I had been looking for something local to Vassar, and I took two internships. One was working with abused children in Poughkeepsie, New York, and the other was this Friday-afternoon internship with Ecco—which was then both Ecco and Antaeus, the literary magazine. My job was to read the slush, and I took it really seriously. I felt that I had been tasked with this immense responsibility—to judge a writer’s work—and I loved it. The offices were on Seventeenth Street then, and one whole wing of the office was essentially an enormous book room.
I think that in my heart, like so many of us, I was a book thief. Every Friday I would go in with a canvas bag, and I would leave with copies of Antaeus and volumes of poetry. This culminated, finally, when I turned a corner one Friday and came upon the beautiful, multivolume Ecco editions of Chekhov. I don’t know if you’ve seen them.
I don’t think I have.
You just swooned! Twenty-odd years later, you swooned!
It was a powerful moment. A moment of tremendous conflict. I stood looking at them, and, really, I just couldn’t walk away. I had absolutely no self-control. I put as many of them into my bag as I could, and as I walked out the door I bumped directly into the publisher of Ecco, Dan Halpern.
And he saw what you had done?
I was mortified, and ashamed. He looked into my bag and put his hands on my shoulders and said, “You don’t have to steal. You are allowed to take these books. You are welcome to these books.” That was a magical moment for me. I understood one part of the beauty of the business: that it was not theft to take the books that you were in some way helping to make. I was very moved, and I credit Dan for putting that seed of virtue and honesty in me. I bet that he has no memory that I was ever in those offices.
Did you ever have a similar encounter with your local librarian? I think of the number of times I crossed my fingers and said, “That book? I'm sure I returned it.”
I loved this woman so much and I felt that she was personally shepherding me through my childhood, so no, I was good at returning them. Also, the library book is such a dead giveaway!
I wish I remembered her name. It was the Shelter Rock Public Library.
What happened after the internship?
At the end of senior year I was walking to the career development office. I had no idea what I might do after college; I was thinking graduate school but I really didn't know. On the floor was a brochure for the Radcliffe Publishing Course, and having come through this internship, that idea connected with me. I thought, “Well, I can go and learn and see.” Even having had the benefit of this brief internship, I didn’t have a sense of the mechanics of book publishing, because I had been reading primarily for Antaeus rather than Ecco.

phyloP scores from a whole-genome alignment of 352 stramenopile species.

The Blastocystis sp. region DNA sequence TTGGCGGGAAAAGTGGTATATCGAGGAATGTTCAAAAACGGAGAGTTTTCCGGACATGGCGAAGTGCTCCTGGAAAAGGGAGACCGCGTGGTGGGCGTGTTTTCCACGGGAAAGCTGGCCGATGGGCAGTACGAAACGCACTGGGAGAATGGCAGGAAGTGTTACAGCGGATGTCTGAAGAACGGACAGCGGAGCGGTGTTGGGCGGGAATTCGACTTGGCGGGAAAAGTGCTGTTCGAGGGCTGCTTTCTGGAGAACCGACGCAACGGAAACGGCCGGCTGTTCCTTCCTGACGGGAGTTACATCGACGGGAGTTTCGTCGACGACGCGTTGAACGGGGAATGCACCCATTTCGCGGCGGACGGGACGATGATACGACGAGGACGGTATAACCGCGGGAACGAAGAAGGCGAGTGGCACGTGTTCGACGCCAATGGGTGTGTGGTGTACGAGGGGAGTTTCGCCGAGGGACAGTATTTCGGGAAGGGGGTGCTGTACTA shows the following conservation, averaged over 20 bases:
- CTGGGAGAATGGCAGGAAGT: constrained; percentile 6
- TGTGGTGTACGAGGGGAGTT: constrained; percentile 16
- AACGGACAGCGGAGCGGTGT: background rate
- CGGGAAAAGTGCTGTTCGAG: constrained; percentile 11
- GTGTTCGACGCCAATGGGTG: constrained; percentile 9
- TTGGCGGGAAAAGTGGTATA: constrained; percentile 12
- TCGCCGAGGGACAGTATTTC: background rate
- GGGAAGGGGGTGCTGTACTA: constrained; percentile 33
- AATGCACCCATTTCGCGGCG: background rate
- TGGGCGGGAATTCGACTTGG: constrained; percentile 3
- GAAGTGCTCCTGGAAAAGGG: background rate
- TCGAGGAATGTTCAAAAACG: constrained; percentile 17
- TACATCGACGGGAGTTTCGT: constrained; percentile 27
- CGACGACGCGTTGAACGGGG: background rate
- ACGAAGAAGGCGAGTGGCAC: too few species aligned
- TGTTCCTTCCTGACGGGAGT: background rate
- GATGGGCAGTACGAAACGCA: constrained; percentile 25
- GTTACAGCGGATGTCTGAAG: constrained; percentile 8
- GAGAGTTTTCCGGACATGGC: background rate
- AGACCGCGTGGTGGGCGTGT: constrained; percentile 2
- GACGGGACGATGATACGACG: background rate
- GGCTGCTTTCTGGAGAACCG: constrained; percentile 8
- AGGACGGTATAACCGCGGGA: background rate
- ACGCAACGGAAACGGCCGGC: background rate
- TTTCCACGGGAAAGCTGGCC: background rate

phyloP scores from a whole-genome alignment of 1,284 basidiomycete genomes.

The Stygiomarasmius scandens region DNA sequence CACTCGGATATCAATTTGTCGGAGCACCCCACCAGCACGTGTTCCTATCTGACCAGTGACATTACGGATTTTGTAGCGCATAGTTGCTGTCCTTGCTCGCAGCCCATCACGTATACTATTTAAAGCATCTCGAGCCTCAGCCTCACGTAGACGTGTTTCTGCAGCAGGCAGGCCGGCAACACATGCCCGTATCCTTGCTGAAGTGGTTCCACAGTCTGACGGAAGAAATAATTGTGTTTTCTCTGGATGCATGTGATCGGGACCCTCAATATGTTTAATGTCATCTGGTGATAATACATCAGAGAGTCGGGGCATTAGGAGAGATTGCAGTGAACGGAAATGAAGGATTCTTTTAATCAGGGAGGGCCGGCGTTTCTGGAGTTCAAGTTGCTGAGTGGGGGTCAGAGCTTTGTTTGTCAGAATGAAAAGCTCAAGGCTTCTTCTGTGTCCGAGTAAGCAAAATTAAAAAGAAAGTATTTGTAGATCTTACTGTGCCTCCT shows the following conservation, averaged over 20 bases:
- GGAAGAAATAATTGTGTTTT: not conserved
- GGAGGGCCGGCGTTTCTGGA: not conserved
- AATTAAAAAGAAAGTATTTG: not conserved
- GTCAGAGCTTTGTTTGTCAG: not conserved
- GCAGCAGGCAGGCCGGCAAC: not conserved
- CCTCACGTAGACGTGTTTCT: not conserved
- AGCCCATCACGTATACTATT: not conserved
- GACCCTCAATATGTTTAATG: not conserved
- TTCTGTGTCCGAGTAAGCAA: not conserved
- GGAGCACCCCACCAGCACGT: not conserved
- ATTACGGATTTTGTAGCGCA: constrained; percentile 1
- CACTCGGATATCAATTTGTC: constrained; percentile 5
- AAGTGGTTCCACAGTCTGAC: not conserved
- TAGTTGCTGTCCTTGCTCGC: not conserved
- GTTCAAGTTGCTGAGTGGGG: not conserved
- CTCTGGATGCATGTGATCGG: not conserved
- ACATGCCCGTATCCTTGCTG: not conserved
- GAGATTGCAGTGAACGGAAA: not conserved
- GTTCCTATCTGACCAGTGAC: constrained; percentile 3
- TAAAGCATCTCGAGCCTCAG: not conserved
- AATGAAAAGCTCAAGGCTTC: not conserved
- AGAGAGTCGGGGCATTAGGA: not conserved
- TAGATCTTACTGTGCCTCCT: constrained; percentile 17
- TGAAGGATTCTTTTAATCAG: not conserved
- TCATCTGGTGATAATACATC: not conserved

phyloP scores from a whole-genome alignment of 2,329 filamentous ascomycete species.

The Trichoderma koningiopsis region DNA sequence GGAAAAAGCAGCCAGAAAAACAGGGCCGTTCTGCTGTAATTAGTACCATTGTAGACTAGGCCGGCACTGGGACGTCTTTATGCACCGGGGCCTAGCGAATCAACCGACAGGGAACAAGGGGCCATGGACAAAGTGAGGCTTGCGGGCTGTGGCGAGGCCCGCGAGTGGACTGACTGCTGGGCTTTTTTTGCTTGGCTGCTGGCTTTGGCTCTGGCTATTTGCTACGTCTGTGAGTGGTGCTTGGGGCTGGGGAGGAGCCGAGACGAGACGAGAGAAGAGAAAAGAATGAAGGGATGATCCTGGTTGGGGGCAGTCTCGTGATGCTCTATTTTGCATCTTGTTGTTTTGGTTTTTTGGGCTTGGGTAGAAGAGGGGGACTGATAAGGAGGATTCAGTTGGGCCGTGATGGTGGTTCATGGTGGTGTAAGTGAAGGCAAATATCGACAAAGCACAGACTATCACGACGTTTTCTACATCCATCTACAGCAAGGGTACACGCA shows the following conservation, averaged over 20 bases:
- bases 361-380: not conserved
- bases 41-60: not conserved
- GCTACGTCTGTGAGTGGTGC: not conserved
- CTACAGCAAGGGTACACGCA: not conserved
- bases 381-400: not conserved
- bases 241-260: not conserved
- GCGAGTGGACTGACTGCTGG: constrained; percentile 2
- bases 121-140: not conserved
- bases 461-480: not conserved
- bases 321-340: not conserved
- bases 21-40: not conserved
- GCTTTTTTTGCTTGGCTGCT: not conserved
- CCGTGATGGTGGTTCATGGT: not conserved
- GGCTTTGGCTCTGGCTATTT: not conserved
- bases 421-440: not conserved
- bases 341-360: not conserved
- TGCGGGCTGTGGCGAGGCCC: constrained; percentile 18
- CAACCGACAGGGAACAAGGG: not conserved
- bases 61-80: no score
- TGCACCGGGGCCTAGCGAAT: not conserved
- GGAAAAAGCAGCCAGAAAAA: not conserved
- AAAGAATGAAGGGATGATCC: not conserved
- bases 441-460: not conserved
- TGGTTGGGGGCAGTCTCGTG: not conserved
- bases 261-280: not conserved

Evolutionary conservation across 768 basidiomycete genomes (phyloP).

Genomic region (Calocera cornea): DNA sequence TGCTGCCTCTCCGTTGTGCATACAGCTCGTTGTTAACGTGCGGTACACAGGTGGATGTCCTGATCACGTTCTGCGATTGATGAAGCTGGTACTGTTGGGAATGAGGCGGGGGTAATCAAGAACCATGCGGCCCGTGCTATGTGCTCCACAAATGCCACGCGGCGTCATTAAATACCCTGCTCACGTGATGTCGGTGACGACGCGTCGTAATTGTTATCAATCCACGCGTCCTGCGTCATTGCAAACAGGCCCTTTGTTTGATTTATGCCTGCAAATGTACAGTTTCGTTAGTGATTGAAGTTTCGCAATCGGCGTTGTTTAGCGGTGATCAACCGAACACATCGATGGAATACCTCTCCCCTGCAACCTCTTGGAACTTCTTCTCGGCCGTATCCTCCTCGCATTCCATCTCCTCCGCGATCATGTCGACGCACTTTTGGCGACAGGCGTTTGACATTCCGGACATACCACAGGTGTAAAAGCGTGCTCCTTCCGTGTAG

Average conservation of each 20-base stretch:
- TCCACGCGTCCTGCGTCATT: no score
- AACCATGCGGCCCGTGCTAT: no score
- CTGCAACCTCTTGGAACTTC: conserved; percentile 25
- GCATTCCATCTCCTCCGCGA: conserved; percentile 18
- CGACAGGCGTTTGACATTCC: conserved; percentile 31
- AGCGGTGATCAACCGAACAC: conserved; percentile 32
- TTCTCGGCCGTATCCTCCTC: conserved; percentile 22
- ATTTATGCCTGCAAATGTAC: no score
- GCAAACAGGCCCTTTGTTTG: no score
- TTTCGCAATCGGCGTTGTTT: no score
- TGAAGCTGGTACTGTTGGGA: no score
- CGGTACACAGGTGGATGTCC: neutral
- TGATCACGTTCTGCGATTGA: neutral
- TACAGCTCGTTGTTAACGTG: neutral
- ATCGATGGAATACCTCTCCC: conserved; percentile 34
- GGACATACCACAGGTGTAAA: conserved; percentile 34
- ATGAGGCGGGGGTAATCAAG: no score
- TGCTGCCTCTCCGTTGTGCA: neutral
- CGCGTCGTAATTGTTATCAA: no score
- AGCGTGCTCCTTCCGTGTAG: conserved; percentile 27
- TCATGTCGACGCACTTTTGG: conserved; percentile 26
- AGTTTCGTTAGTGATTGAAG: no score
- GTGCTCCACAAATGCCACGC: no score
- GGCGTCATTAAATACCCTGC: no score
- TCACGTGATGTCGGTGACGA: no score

I applied and was given a scholarship, which was a lifechanging gift. It would not have been remotely a possibility for me otherwise. The first time I encountered an editor talking to me directly about the work and the books and the process, I just fell in love. It was pretty much instantaneous. By the end of the publishing course, I was sure I wanted to come to Knopf.
The beauty of the books, the list, the writers. I spent that summer noticing for the first time that there were different logos on the spines of the books, and by the end of it, I understood what it meant if a book came from FSG or Knopf. It was my deepest aspiration to land at a house like FSG or Knopf.
Instead, I was offered a job working for Tom McCormack at St. Martin’s Press, which was in so many ways the polar opposite. At that time, St. Martin’s was all about volume; we must have done five hundred offsets of British mysteries on every list.
But it was a wonderful place to be young. There was an extraordinary pool of assistants. I was there with Bill Thomas and Reagan Arthur and Cal Morgan, all of whom have gone on to have extraordinary careers. It was also a place where there was very little sense of hierarchy.
Which is the bane of an assistant’s life, typically.
You could do almost anything that you could make the time to do. Of course you had to do all of the Xeroxing and the typing and filing, but Tom encouraged young people to acquire, and he let me edit alongside him. I think his philosophy, in part, was that the longer the editorial meeting, the better. And he took enormous pride in being a mentor.
He did something else for me that was very important. I was living in a horrible apartment on Avenue A. This was the summer of the riots in Tompkins Square Park, before Alphabet City was gentrified. I was working at St. Martin’s every day, and every night I was working at Shakespeare & Company. Then, on the weekends, I was waiting tables in the East Village.